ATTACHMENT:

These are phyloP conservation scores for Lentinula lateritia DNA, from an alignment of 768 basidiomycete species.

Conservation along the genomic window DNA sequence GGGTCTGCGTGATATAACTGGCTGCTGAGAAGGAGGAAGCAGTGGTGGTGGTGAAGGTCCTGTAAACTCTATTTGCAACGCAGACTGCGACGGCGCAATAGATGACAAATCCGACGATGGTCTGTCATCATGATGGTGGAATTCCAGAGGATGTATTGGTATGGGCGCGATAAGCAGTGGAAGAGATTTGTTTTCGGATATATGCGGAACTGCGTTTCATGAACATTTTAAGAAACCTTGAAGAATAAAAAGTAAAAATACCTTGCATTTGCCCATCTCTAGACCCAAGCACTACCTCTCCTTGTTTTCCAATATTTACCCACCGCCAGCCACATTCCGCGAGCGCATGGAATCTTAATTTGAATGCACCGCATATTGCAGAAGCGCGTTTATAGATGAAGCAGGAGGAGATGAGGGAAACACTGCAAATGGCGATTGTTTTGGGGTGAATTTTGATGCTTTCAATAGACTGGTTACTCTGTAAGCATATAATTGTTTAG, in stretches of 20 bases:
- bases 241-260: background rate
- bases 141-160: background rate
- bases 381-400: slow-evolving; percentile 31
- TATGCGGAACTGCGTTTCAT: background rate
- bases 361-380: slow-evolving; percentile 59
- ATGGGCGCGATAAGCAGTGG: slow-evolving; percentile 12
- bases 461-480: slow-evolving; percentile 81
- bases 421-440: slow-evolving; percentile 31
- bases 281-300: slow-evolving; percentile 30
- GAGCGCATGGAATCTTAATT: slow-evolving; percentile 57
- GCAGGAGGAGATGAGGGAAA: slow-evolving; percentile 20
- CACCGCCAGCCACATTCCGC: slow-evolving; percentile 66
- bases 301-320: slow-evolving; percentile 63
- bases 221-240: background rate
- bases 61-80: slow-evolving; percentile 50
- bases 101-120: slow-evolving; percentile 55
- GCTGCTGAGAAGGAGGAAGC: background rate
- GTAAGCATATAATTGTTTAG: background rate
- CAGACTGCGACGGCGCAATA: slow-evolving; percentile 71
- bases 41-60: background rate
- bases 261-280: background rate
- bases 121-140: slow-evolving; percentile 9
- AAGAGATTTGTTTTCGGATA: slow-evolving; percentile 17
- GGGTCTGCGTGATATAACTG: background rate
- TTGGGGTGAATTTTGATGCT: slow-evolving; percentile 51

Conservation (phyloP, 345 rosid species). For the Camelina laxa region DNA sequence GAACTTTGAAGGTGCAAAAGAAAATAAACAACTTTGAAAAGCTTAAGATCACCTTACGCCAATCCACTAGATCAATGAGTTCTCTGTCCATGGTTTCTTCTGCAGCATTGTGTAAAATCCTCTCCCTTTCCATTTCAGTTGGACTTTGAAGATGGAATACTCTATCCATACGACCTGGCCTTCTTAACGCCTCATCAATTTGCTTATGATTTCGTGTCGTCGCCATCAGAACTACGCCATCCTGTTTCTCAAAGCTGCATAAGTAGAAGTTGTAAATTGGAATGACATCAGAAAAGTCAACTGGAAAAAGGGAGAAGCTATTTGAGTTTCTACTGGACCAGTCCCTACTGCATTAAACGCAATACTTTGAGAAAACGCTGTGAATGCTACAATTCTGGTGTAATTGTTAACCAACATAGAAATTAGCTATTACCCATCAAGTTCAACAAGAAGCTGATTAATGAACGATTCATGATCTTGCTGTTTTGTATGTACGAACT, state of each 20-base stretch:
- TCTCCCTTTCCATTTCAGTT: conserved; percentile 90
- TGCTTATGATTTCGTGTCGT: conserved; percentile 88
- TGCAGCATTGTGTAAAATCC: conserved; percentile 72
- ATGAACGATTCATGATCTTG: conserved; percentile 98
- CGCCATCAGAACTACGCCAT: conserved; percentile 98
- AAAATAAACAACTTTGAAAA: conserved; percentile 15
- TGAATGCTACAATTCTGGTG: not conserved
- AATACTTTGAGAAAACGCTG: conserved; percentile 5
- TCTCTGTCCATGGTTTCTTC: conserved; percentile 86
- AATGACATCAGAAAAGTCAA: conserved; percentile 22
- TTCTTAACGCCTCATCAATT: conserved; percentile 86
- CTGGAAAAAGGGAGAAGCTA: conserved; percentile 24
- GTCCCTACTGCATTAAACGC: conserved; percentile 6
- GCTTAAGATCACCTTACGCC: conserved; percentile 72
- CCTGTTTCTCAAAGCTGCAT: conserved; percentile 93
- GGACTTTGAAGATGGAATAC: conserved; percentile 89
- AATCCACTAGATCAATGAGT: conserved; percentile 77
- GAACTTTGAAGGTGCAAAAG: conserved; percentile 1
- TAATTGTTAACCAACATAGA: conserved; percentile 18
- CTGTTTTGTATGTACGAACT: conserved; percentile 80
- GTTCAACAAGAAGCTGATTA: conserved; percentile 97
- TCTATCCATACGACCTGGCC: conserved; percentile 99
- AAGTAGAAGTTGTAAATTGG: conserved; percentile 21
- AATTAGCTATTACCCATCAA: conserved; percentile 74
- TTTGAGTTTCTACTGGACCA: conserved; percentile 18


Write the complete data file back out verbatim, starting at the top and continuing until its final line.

These are phyloP conservation scores for Lentinula lateritia DNA, from an alignment of 768 basidiomycete species.

Conservation along the genomic window DNA sequence GGGTCTGCGTGATATAACTGGCTGCTGAGAAGGAGGAAGCAGTGGTGGTGGTGAAGGTCCTGTAAACTCTATTTGCAACGCAGACTGCGACGGCGCAATAGATGACAAATCCGACGATGGTCTGTCATCATGATGGTGGAATTCCAGAGGATGTATTGGTATGGGCGCGATAAGCAGTGGAAGAGATTTGTTTTCGGATATATGCGGAACTGCGTTTCATGAACATTTTAAGAAACCTTGAAGAATAAAAAGTAAAAATACCTTGCATTTGCCCATCTCTAGACCCAAGCACTACCTCTCCTTGTTTTCCAATATTTACCCACCGCCAGCCACATTCCGCGAGCGCATGGAATCTTAATTTGAATGCACCGCATATTGCAGAAGCGCGTTTATAGATGAAGCAGGAGGAGATGAGGGAAACACTGCAAATGGCGATTGTTTTGGGGTGAATTTTGATGCTTTCAATAGACTGGTTACTCTGTAAGCATATAATTGTTTAG, in stretches of 20 bases:
- bases 241-260: background rate
- bases 141-160: background rate
- bases 381-400: slow-evolving; percentile 31
- TATGCGGAACTGCGTTTCAT: background rate
- bases 361-380: slow-evolving; percentile 59
- ATGGGCGCGATAAGCAGTGG: slow-evolving; percentile 12
- bases 461-480: slow-evolving; percentile 81
- bases 421-440: slow-evolving; percentile 31
- bases 281-300: slow-evolving; percentile 30
- GAGCGCATGGAATCTTAATT: slow-evolving; percentile 57
- GCAGGAGGAGATGAGGGAAA: slow-evolving; percentile 20
- CACCGCCAGCCACATTCCGC: slow-evolving; percentile 66
- bases 301-320: slow-evolving; percentile 63
- bases 221-240: background rate
- bases 61-80: slow-evolving; percentile 50
- bases 101-120: slow-evolving; percentile 55
- GCTGCTGAGAAGGAGGAAGC: background rate
- GTAAGCATATAATTGTTTAG: background rate
- CAGACTGCGACGGCGCAATA: slow-evolving; percentile 71
- bases 41-60: background rate
- bases 261-280: background rate
- bases 121-140: slow-evolving; percentile 9
- AAGAGATTTGTTTTCGGATA: slow-evolving; percentile 17
- GGGTCTGCGTGATATAACTG: background rate
- TTGGGGTGAATTTTGATGCT: slow-evolving; percentile 51

Conservation (phyloP, 345 rosid species). For the Camelina laxa region DNA sequence GAACTTTGAAGGTGCAAAAGAAAATAAACAACTTTGAAAAGCTTAAGATCACCTTACGCCAATCCACTAGATCAATGAGTTCTCTGTCCATGGTTTCTTCTGCAGCATTGTGTAAAATCCTCTCCCTTTCCATTTCAGTTGGACTTTGAAGATGGAATACTCTATCCATACGACCTGGCCTTCTTAACGCCTCATCAATTTGCTTATGATTTCGTGTCGTCGCCATCAGAACTACGCCATCCTGTTTCTCAAAGCTGCATAAGTAGAAGTTGTAAATTGGAATGACATCAGAAAAGTCAACTGGAAAAAGGGAGAAGCTATTTGAGTTTCTACTGGACCAGTCCCTACTGCATTAAACGCAATACTTTGAGAAAACGCTGTGAATGCTACAATTCTGGTGTAATTGTTAACCAACATAGAAATTAGCTATTACCCATCAAGTTCAACAAGAAGCTGATTAATGAACGATTCATGATCTTGCTGTTTTGTATGTACGAACT, state of each 20-base stretch:
- TCTCCCTTTCCATTTCAGTT: conserved; percentile 90
- TGCTTATGATTTCGTGTCGT: conserved; percentile 88
- TGCAGCATTGTGTAAAATCC: conserved; percentile 72
- ATGAACGATTCATGATCTTG: conserved; percentile 98
- CGCCATCAGAACTACGCCAT: conserved; percentile 98
- AAAATAAACAACTTTGAAAA: conserved; percentile 15
- TGAATGCTACAATTCTGGTG: not conserved
- AATACTTTGAGAAAACGCTG: conserved; percentile 5
- TCTCTGTCCATGGTTTCTTC: conserved; percentile 86
- AATGACATCAGAAAAGTCAA: conserved; percentile 22
- TTCTTAACGCCTCATCAATT: conserved; percentile 86
- CTGGAAAAAGGGAGAAGCTA: conserved; percentile 24
- GTCCCTACTGCATTAAACGC: conserved; percentile 6
- GCTTAAGATCACCTTACGCC: conserved; percentile 72
- CCTGTTTCTCAAAGCTGCAT: conserved; percentile 93
- GGACTTTGAAGATGGAATAC: conserved; percentile 89
- AATCCACTAGATCAATGAGT: conserved; percentile 77
- GAACTTTGAAGGTGCAAAAG: conserved; percentile 1
- TAATTGTTAACCAACATAGA: conserved; percentile 18
- CTGTTTTGTATGTACGAACT: conserved; percentile 80
- GTTCAACAAGAAGCTGATTA: conserved; percentile 97
- TCTATCCATACGACCTGGCC: conserved; percentile 99
- AAGTAGAAGTTGTAAATTGG: conserved; percentile 21
- AATTAGCTATTACCCATCAA: conserved; percentile 74
- TTTGAGTTTCTACTGGACCA: conserved; percentile 18